When Your Spinal Cord Stimulator Needs to Come Out

Spinal cord stimulation is cutting-edge pain management, but does it always work? No, and sometimes your device needs to be removed. Here’s when—and why.

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The world of pain management and resolution has changed drastically over the last few decades, giving patients living with chronic pain myriad options to improve their pain and lives. Among the injections, therapies, and medications, spinal cord stimulation stands out as one of the most innovative procedures of its time if your pain just won’t quit.

Spinal cord stimulator removalSometimes your spinal cord stimulator needs to be removed. Here's when--and why.

However, no procedure is perfect. Sometimes spinal cord stimulator (SCS) devices lose their efficacy and need to be removed.  Will yours?

First, What Is Spinal Cord Stimulation?

Spinal cord stimulation uses the power of a device known as a pulse generator. The device goes under your skin, with the stimulator near your buttocks and an electrical lead near your spinal cord that disrupts pain signals before they have a chance to reach your brain and replaces them with different and more pleasing sensations.

In addition to chronic back pain, SCS can treat symptoms stemming from:

How Is an SCS Device Implanted?

To determine if SCS is viable for you, you’ll undergo a trial before permanent implantation. During the trial, temporary electrodes connected to wires are placed directly on the spinal cord. These wires connect to an external battery on a belt.

After the procedure, you are asked to keep detailed records of your experience, including the various stimulation levels during certain activities and your level of pain relief.  It’s important to remember that for some patients any stimulation or sensation is novel and distracts from the baseline pain. Sometimes anything feels better than the chronic pain they have felt. 

If your symptoms improve during the trial period, permanent implantation of the device is often considered as the next step. This is when your surgeon put wires along the spinal cord and a pocket is created between skin and muscle to insert the device. Once the wires and the device are connected, the incision is closed, and the implantation is complete.

Why Would the SCS Device Need to Be Removed?

There could be a number of reasons your SCS device may become ineffective and ultimately removed. One 2020 study in the journal Neuromodulation found that up to 30 percent of patients who undergo SCS will have their devices removed within five years.

You may hear your doctor talking about spinal cord stimulator explantation surgery; that just means removing your device. Let’s take a look at some of the reasons why SCS may not be as effective in the long term.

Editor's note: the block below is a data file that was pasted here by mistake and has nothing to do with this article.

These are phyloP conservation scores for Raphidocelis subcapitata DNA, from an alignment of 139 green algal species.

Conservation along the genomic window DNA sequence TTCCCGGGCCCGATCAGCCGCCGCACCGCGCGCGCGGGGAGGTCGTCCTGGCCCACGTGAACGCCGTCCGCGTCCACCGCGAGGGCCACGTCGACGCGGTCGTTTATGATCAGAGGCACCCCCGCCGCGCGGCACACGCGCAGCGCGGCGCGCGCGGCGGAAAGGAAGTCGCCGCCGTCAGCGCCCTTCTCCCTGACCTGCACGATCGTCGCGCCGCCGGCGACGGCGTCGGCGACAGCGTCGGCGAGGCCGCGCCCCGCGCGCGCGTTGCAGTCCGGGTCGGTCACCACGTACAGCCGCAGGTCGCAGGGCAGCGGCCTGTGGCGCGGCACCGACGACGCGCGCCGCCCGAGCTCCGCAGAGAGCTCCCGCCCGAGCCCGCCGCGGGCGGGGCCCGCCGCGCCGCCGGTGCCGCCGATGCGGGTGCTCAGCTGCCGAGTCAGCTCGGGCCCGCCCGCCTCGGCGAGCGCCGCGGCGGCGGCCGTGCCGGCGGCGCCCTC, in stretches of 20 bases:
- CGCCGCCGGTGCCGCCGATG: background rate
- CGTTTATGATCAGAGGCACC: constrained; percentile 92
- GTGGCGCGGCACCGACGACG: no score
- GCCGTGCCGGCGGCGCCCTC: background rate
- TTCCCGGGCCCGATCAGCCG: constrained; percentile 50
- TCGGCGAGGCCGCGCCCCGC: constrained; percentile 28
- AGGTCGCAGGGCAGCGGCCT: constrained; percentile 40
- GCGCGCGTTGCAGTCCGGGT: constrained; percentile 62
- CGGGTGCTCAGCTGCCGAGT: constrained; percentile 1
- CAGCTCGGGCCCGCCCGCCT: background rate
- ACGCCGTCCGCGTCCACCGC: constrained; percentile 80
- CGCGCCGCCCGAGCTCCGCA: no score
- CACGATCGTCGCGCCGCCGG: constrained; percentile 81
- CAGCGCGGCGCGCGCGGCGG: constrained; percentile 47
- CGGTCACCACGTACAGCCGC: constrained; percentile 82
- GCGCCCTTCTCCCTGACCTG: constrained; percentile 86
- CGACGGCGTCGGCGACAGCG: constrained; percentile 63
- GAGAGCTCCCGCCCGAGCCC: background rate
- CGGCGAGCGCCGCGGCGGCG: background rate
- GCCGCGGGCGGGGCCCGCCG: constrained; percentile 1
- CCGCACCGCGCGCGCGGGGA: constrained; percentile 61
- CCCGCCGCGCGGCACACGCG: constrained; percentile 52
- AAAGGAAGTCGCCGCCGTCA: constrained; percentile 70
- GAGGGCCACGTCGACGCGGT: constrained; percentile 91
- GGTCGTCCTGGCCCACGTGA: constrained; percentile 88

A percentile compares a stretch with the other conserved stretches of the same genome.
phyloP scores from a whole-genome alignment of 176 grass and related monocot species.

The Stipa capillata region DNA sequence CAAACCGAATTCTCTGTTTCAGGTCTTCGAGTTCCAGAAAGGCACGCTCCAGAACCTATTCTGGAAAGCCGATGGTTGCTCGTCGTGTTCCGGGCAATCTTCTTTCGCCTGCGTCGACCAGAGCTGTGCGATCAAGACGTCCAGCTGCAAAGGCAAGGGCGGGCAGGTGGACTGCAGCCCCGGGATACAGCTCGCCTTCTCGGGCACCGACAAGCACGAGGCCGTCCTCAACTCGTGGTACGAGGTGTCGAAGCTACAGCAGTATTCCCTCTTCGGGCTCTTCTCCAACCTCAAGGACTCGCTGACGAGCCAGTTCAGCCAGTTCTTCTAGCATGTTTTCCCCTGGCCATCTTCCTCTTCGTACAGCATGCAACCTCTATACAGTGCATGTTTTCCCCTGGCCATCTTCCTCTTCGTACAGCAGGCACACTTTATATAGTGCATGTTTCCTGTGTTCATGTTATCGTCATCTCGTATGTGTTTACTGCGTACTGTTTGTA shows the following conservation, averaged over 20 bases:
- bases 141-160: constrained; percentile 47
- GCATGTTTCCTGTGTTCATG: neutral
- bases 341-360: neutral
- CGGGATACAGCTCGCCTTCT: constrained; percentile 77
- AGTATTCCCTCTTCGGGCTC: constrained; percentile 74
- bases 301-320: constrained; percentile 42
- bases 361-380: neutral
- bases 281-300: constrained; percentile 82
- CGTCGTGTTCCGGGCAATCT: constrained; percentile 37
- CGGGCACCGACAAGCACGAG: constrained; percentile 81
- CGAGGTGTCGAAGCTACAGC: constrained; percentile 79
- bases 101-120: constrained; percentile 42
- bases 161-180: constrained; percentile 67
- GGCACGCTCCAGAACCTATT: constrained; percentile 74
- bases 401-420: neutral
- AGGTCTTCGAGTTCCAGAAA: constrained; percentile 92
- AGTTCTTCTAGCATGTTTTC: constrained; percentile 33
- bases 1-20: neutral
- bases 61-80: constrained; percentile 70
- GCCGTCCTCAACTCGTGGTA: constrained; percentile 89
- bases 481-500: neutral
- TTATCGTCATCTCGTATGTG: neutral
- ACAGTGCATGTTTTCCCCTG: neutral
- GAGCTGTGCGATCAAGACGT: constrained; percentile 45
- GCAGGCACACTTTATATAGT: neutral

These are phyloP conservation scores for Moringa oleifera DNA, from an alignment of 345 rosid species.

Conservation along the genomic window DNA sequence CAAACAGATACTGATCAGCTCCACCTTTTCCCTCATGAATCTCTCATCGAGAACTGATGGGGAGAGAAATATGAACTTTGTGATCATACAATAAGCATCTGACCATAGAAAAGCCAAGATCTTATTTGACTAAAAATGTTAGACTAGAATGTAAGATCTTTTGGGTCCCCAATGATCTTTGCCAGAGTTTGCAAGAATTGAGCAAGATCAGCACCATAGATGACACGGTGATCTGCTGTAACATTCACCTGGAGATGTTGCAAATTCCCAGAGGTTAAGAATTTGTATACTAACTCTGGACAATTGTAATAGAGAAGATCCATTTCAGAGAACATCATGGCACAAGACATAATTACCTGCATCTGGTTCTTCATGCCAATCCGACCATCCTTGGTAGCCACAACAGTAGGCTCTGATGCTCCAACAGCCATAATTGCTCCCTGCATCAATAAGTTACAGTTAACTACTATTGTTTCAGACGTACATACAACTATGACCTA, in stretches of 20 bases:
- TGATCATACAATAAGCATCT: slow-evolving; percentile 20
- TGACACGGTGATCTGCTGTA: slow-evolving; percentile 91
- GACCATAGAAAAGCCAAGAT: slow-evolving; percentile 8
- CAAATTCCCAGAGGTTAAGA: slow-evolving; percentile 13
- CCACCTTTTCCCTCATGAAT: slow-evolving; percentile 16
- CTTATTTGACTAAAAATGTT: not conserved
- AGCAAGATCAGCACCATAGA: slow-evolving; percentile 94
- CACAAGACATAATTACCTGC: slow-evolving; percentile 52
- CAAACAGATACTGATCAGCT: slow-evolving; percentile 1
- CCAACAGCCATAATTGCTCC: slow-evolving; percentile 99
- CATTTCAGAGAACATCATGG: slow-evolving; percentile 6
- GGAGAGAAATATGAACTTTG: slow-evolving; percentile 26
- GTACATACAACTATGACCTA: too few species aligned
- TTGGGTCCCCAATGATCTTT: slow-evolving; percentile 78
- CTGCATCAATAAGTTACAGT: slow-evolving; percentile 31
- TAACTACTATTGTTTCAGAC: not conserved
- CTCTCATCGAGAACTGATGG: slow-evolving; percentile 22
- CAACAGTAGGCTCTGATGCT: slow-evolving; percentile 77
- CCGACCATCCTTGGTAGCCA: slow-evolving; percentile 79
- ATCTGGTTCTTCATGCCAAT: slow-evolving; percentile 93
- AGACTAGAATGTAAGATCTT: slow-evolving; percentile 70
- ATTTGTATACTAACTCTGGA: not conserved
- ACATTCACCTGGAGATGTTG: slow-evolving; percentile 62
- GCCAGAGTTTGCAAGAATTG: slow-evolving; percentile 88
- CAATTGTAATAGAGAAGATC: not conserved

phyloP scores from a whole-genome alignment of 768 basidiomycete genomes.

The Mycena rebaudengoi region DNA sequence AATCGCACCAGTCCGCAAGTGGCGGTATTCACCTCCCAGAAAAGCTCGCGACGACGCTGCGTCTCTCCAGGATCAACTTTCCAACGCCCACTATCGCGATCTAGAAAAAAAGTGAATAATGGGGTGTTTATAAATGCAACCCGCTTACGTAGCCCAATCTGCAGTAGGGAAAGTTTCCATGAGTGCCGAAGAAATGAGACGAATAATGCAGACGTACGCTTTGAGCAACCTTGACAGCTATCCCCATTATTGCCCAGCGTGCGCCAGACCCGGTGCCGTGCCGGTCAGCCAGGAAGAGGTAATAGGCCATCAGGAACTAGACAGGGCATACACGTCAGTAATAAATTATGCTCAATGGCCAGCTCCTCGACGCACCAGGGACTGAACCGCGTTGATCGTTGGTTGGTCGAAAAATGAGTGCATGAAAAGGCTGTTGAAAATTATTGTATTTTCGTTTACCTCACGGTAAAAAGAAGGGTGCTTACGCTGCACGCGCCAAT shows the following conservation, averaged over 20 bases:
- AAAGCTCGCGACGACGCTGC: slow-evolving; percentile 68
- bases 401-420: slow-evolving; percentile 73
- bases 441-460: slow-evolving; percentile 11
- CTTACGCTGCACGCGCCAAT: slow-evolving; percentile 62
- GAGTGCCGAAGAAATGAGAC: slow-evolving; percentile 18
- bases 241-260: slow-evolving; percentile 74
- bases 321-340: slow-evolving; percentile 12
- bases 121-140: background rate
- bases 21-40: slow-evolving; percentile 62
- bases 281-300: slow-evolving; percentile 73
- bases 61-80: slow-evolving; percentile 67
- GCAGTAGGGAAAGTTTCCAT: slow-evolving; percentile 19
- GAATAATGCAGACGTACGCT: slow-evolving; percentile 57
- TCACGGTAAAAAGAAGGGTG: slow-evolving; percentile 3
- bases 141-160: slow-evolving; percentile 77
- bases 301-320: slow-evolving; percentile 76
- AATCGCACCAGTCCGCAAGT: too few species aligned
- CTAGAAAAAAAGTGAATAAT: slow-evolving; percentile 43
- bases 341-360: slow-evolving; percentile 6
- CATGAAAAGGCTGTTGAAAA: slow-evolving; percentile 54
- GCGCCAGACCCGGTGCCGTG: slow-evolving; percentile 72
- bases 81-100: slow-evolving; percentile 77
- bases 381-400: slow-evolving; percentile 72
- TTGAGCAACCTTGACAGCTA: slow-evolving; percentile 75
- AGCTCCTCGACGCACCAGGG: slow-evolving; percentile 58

Ineffectiveness

Unfortunately, despite the trial period, some patients don’t respond to spinal cord stimulation long-term the way they expected. Some studies suggest that inadequate pain control is the biggest determining factor for having the device removed.

Discomfort

Even in situations where you are benefiting from the effects of SCS, it may not outweigh the simple fact that there is a device under beneath the skin. The sheer discomfort caused by the hardware can have you opting for removal.

Incompatibility with Other Devices

One of the more inconvenient reasons for SCS explantation is that you might need to have magnetic resonance imaging (MRI) performed at some point in your life. Some SCS devices contains metallic components that prohibit you from getting a MRI scan.  Some newer devices are compatible with MRI images, but only certain scans in certain conditions.

New Nerve-Related Symptoms

Though stimulation may effectively treat the pain it was designed to relieve, sometimes explantation becomes necessary because stimulator presence creates a new set of problems for you. One study showed that almost 40 percent of patients reviewed underwent explant because they were experiencing paresthesia—basically pins and needles--and/or dysesthesia (a burning, itching, or aching sensation that usually occurs in the legs or feet) after having their device implanted.

Other Factors

There are some other indications where explanation may become necessary, including:

  • Infection post-surgery that does not improve with medication
  • The agitation of certain psychiatric conditions
  • Hardware complications, such as lead migration, failure, or fracture
  • Physical discomfort from the implanted stimulator and/or leads.

Most patients who undergo SCS implantation are satisfied with the results. However, it is a last resort for some, and sometimes the long-term benefits are not sustained . It’s not a simple procedure and needs to be considered carefully. Not every patient benefits over time and sometimes it the technology doesn’t produce the results you need. You should discuss all options at length with your healthcare providers to develop options and have alternatives available. 

 

Updated on: 09/02/20
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Spinal Cord Stimulation: Risks and Benefits
Jason M. Highsmith, MD
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Spinal Cord Stimulation: Risks and Benefits

While there is no guarantee that spinal cord stimulation will alleviate all of your discomfort, most patients report a 50% - 70% decrease in pain.
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